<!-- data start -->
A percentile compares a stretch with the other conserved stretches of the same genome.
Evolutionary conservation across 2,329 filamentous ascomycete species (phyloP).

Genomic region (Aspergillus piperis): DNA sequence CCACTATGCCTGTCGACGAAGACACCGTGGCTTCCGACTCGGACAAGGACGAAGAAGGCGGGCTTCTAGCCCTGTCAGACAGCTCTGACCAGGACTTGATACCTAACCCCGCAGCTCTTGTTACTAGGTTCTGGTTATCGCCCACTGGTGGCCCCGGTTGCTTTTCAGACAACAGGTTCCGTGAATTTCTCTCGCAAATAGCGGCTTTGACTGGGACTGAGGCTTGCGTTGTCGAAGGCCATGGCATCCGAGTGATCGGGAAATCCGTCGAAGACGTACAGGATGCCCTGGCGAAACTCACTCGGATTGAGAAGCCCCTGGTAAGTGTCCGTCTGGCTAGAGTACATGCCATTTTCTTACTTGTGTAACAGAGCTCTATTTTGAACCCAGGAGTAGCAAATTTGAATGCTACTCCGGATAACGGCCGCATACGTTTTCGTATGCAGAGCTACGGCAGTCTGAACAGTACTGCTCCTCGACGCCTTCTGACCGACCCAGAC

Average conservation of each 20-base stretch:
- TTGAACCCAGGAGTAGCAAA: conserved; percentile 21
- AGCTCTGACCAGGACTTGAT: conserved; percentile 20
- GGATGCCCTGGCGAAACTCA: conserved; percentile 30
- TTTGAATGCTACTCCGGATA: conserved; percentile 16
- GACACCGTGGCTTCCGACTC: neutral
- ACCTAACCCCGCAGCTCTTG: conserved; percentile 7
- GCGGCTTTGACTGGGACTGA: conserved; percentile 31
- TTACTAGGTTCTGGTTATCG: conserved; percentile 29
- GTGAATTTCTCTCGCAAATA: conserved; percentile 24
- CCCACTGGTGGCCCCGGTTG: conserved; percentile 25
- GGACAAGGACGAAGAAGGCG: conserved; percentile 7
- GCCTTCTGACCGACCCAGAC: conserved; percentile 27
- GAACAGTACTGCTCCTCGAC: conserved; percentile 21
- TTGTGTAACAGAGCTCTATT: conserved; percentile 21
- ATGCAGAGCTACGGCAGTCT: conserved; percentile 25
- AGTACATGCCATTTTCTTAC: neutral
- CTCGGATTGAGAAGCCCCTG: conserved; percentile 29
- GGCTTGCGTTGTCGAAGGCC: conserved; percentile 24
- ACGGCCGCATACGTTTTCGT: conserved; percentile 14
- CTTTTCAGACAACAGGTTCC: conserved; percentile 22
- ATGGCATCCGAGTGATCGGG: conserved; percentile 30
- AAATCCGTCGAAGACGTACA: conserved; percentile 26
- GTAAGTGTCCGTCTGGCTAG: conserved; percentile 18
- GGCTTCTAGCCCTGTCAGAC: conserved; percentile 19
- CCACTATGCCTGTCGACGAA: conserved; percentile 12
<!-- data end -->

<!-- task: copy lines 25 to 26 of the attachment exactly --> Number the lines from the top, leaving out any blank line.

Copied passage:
- ATGGCATCCGAGTGATCGGG: conserved; percentile 30
- AAATCCGTCGAAGACGTACA: conserved; percentile 26